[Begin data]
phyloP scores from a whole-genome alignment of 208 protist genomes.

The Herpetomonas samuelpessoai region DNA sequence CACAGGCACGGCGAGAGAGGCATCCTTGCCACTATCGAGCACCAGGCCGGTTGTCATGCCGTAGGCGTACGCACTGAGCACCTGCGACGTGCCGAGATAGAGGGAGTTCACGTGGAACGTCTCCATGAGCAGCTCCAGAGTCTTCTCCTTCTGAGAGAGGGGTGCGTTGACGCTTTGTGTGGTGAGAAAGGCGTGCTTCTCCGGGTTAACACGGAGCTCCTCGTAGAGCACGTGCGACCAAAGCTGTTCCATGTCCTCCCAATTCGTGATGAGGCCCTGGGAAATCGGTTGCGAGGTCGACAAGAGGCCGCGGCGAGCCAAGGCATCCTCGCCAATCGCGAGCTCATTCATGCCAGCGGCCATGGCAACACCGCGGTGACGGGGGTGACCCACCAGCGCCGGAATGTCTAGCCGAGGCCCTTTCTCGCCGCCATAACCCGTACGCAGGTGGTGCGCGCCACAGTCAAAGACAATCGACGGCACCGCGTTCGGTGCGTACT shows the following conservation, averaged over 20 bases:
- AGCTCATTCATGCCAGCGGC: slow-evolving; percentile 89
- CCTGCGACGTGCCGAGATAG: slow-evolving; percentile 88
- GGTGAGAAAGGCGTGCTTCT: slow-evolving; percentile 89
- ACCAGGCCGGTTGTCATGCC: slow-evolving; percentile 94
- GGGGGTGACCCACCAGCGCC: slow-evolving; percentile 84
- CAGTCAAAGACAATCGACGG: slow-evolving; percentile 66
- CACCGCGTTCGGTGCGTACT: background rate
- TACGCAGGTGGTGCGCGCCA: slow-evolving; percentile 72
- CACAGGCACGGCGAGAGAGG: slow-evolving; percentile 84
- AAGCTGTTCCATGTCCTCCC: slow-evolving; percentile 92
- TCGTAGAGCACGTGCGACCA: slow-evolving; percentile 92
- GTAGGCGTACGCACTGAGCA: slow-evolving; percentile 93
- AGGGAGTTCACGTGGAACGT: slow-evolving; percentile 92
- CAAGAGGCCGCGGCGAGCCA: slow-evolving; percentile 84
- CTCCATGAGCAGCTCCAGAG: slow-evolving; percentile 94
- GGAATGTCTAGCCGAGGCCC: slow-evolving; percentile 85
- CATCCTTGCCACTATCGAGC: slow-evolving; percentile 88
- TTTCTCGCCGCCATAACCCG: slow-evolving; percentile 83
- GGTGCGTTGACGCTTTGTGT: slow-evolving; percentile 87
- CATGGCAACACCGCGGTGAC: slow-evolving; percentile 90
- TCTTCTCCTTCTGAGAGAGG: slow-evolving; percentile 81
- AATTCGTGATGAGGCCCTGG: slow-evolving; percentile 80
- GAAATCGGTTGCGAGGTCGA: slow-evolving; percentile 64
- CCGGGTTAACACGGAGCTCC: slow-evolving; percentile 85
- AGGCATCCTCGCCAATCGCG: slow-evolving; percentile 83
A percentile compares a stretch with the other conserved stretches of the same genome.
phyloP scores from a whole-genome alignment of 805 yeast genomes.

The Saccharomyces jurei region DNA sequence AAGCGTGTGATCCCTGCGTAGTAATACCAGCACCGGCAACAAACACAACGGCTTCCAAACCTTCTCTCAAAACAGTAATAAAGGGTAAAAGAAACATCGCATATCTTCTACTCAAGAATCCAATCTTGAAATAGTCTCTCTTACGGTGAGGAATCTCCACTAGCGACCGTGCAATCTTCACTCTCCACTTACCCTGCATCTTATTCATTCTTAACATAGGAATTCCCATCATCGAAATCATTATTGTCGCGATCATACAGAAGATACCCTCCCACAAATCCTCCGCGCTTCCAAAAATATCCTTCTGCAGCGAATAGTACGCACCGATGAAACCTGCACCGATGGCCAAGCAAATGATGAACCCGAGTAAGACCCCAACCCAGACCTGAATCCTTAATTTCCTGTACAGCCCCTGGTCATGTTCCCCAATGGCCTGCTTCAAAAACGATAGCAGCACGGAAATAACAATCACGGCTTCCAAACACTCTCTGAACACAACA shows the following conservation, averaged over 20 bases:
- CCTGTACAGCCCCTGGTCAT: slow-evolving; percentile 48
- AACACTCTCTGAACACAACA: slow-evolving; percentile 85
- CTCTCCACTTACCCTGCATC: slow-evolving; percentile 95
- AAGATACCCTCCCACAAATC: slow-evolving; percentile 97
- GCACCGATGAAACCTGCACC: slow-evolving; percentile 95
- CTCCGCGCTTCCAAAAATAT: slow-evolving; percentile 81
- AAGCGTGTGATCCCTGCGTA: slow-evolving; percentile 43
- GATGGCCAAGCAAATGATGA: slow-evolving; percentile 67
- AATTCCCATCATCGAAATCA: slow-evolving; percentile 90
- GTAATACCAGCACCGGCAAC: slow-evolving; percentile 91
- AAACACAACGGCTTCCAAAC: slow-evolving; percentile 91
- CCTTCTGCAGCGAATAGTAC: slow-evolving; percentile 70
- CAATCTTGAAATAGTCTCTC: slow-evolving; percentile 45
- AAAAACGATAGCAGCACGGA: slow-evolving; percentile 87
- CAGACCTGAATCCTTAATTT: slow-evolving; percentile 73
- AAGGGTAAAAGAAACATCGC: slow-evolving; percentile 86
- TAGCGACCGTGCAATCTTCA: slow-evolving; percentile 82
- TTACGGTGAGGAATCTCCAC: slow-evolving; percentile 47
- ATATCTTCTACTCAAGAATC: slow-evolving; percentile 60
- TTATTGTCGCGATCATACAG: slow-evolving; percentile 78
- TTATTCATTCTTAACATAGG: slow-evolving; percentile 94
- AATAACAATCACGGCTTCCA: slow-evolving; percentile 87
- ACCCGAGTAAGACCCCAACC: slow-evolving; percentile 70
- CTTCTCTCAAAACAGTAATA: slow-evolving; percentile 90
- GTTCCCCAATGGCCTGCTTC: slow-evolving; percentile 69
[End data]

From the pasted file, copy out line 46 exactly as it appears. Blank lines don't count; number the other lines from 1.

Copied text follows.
- AAGGGTAAAAGAAACATCGC: slow-evolving; percentile 86